Image courtesy of Colonial National Historical Park, Yorktown.

Thursday, March 8, 2012

Meeting Notes: January 18, 2012

"Religion and the Founding Fathers," John Fea

President Welsch reported that we have sixty-five dues paying members. Mark Groth and Charlotte Forrester are collecting dues for the new year. They are $15 per year. Bill said that he would like to see folks attend two or three meetings as a guest but then hopefully join our group at that point. He said you can pay cash tonight or bring a check or cash to our next meeting. Please don’t send your dues to Jerry Rudd at present.

He mentioned "Patriots of the American Revolution" magazine. For new subscriptions, if you subscribe through the club we make a little money in return.

Bill said that the board decided that we want to do something for preservation in some way.  Tonight’s book raffle proceeds will go into the preservation fund. He also elicited suggestions on how we should use preservation fund money. Great Bridge is a possible idea.

Other ideas and suggestions for the club are encouraged. Please get in touch with any member of the board.

John Millar gave an interesting historical report of when he and his wife decided to get the fifer license plates and then he brought a painting he had acquired and discussed the unique history of it.

Bill Welsch announced that Bruce Venter is conducting a Revolutionary War weekend conference on March 23 – 25, 2012 and encouraged folks to sign up for this.

Tonight’s presentation was by John Fea who is the head of the history department at Messiah College, Grantham, Pennsylvania near Mechanicsburg. John does daily blogs on religion on the internet. This was one of our largest attended meetings.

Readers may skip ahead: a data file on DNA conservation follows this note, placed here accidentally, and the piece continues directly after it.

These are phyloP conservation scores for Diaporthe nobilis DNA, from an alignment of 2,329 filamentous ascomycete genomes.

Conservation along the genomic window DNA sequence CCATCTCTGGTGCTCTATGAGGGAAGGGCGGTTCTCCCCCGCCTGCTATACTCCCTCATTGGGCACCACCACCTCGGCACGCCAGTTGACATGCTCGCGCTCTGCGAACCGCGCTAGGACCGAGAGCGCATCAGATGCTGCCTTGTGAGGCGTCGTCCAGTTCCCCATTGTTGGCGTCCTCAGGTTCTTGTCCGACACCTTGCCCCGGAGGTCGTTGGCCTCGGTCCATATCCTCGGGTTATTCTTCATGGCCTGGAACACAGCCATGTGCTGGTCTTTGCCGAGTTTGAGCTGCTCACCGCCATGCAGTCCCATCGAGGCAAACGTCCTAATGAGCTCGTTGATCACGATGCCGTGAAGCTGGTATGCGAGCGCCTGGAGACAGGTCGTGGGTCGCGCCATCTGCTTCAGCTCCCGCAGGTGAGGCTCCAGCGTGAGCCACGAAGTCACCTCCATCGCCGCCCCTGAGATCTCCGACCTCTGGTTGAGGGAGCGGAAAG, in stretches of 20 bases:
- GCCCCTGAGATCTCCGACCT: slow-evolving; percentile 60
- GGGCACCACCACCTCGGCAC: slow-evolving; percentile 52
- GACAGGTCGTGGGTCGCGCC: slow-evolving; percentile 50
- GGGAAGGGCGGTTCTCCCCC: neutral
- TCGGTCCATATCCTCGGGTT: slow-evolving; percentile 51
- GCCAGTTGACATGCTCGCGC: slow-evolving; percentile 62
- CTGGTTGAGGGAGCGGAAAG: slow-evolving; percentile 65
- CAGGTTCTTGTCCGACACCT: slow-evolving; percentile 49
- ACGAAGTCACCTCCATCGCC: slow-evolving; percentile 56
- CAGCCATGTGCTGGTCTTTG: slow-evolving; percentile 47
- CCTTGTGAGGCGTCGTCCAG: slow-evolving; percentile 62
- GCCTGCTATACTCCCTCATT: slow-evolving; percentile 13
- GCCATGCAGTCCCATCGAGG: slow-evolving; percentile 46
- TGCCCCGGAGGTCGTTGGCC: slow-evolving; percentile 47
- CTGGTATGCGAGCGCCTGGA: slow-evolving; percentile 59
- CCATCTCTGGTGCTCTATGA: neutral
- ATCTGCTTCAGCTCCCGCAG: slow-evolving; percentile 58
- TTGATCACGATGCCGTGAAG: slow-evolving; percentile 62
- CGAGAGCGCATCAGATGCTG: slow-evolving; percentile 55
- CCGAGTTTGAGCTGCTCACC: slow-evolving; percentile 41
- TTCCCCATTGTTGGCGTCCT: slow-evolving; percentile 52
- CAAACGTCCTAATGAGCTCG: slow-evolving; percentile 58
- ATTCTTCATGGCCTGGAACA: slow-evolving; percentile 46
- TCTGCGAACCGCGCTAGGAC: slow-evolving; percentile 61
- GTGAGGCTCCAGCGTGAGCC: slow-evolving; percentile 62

John’s presentation was on his recent book Was America Founded as a Christian Nation? A Historical Introduction, Westminster John Knox Press, Louisville, Kentucky 2011.

I think that we can all agree that this was a historical introduction to this topic and that we should all read the book and draw our own conclusions. 

Fea reported that Witherspoon was the only minister to sign the Declaration of Independence.

He said that politically neither the left nor the right has a true understanding of the founding fathers and that both sides cherry pick the facts to fit their own agendas.

The book is a historical introduction and the founding is greatly used in politicized ways.  It has three parts.
1.       The idea that America is a Christian nation.
2.      The role of religion in the Declaration of Independence, the Constitution and the Articles of Confederation.
3.      A look at some of the founders and he concentrates on Washington, Jefferson, Franklin, John Adams and then goes on to discuss evangelical founders.

John’s presentation tonight focused on item 3.

John indicated that his book has received attack and praise from folks of every conceivable viewpoint. He said audiences would often come to his presentations with their minds already made up. John said the topic is much more complex than the nailing down of a definitive answer.

He said he tried to distinguish between the founders personal beliefs and their religious attitudes as perceived by the public.